A Nomad’s Life – RTW Blog #15

It was an amazing experience, spending nearly a week with our eagle hunter and his family but it was just that, an experience.  For them and many others in the countryside this is part of their everyday life.

The eagle hunter’s family are nomads.  They are not poor itinerant people although many herders struggle to make ends meet.  They pick up their gers and move four times a year.  Most live in the gers during three of the seasons.  The fourth season, winter, they usually spent in a hard wooden structure.  This is one of Erbol’s sons winter camp.

They are typically built somewhere where they are protected from the winter wind and snow.  (It gets cold in Mongolia.  It’s capital claims to be the coldest country capital in the world.)  These are framed buildings with dirt mixed with water to form a stucco-type surface.  When they dry they have cracks in them just like our ground does in July…but more so.  There is still no running water, electricity or toilet facilities.  There are squat toilets or pit toilets.  A pit in the ground with boards on either side to stand on…and squat.  They don’t have much furniture: a table and a couple of chairs, some low stools along with a cabinet or two, maybe a bench, beds and rugs to sit on.  There are very few wall decorations other than family wedding pictures and a couple of pelts from wolves they’ve shot.  You won’t see a house full of furniture!  What they own they have to move four times a year.

Here’s a picture of our cook’s parents.  You’ll notice at the very top of the frame you’ll see a pipe running along the ceiling.  That’s their hot water heat.  There is also one that runs along the floor.

Even homes in the village are built the same way.  The “brick” walls that form the property borders are constructed with handmade “bricks” and held together with dirt mortar.  Homes in the villages do have electricity.  Despite the convenience of electricity in town, they still have a pit toilet in the yard…usually some distance from the house.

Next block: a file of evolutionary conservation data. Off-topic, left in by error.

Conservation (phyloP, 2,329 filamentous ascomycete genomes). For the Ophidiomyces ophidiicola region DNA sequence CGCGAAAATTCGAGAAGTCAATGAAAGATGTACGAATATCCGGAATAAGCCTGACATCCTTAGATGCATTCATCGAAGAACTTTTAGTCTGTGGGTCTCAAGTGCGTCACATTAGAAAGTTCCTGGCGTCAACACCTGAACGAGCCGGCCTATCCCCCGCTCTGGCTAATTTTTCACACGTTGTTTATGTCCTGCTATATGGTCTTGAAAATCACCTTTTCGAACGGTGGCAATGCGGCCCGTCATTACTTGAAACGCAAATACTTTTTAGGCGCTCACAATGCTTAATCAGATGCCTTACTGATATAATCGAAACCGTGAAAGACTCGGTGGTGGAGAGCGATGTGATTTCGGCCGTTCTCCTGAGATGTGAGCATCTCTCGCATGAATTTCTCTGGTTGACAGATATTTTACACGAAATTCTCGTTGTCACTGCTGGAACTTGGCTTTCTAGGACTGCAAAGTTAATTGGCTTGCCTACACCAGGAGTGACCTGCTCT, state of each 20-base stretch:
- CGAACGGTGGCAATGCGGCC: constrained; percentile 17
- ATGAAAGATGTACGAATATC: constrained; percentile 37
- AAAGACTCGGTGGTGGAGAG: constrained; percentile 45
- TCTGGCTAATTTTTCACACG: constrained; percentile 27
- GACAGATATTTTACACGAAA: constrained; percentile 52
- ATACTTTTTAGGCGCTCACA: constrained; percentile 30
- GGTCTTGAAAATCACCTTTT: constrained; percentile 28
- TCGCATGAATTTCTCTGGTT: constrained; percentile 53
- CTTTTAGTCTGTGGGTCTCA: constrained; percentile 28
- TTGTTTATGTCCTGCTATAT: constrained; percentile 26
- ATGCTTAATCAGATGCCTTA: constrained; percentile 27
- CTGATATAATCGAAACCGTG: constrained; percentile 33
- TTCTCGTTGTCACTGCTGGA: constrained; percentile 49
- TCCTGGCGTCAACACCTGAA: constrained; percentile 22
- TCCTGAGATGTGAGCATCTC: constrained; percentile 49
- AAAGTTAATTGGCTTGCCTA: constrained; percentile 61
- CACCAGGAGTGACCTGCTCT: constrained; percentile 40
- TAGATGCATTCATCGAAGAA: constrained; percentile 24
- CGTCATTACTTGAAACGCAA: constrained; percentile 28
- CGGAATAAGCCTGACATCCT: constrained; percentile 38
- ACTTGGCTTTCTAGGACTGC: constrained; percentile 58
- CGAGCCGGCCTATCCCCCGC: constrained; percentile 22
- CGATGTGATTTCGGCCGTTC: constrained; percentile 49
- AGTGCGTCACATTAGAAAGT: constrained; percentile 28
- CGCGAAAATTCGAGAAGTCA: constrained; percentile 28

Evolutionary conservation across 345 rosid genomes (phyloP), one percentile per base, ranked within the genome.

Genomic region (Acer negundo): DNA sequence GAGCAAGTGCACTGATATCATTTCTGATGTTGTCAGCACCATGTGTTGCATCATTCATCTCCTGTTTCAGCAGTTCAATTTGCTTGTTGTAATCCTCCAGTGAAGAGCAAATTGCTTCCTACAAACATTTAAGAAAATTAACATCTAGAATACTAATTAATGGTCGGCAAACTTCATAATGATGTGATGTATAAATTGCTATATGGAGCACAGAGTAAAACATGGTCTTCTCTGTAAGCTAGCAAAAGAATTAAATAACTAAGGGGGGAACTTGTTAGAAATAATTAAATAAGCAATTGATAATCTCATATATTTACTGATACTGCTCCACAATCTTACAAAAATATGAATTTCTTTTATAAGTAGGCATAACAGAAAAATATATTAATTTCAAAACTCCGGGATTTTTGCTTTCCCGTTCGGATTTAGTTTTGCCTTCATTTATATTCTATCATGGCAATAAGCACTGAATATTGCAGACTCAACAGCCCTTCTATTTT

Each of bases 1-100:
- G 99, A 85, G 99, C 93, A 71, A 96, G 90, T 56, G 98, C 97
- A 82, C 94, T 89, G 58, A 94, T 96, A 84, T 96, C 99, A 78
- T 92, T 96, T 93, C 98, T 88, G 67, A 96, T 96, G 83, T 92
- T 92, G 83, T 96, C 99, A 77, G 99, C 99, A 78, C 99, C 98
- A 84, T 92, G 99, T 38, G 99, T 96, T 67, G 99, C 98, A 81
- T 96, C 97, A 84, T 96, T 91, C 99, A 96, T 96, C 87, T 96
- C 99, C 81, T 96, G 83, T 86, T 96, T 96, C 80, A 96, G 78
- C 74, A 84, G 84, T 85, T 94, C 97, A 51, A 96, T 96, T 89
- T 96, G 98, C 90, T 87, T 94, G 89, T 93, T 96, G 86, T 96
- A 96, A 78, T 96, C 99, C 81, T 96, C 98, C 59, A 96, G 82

There are three families supported by the herds that they run.  Erbol’s and his sons.  Together they have about 650 sheep and goats, about 150 yaks and cattle and about 60-70 horses.  Every night the yaks and sheep and goats come back to the camp and are protected from wolves by several dogs.

There are no fences anywhere.  Everyone knows where everyone else’s property is.  I don’t know how much land Erbol has but it’s significant.  Property lines are set up as from this mountain to the end of that mountain, etc.  We rode horses for eight hours on the first day and I don’t believe we were ever off his property.  Maybe when we went higher into the mountains to look for the ibex and the Agalie sheep.

Every morning the yaks are milked by the daughter-in-laws.

The yaks hind legs are tied so they don’t walk away from the milkers. While mom was milking the five-year-old daughter dragged a bucket around picking up dried dung for the stove.   One of the sons with a yak.  And a group of yaks.

The yak provides meat, milk and fur that is used to make warm clothing.  Much like wool from the sheep.

The herders families were extremely hospitable.  The second night I were there we were invited to one son’s house for dinner.  We entered the ger and removed our shoes.  We washed up before dinner.  One of his daughters walked around with a pot of warm water and a bucket.  She poured warm water over our hands and we washed them, then cupped our hands and filled them with water which we sloshed around in our mouths and spit into the bucket.  We then sat on rugs with a vinyl tablecloth in front of all of us.  (sorry, no pictures as I wasn’t expecting this celebration meal.)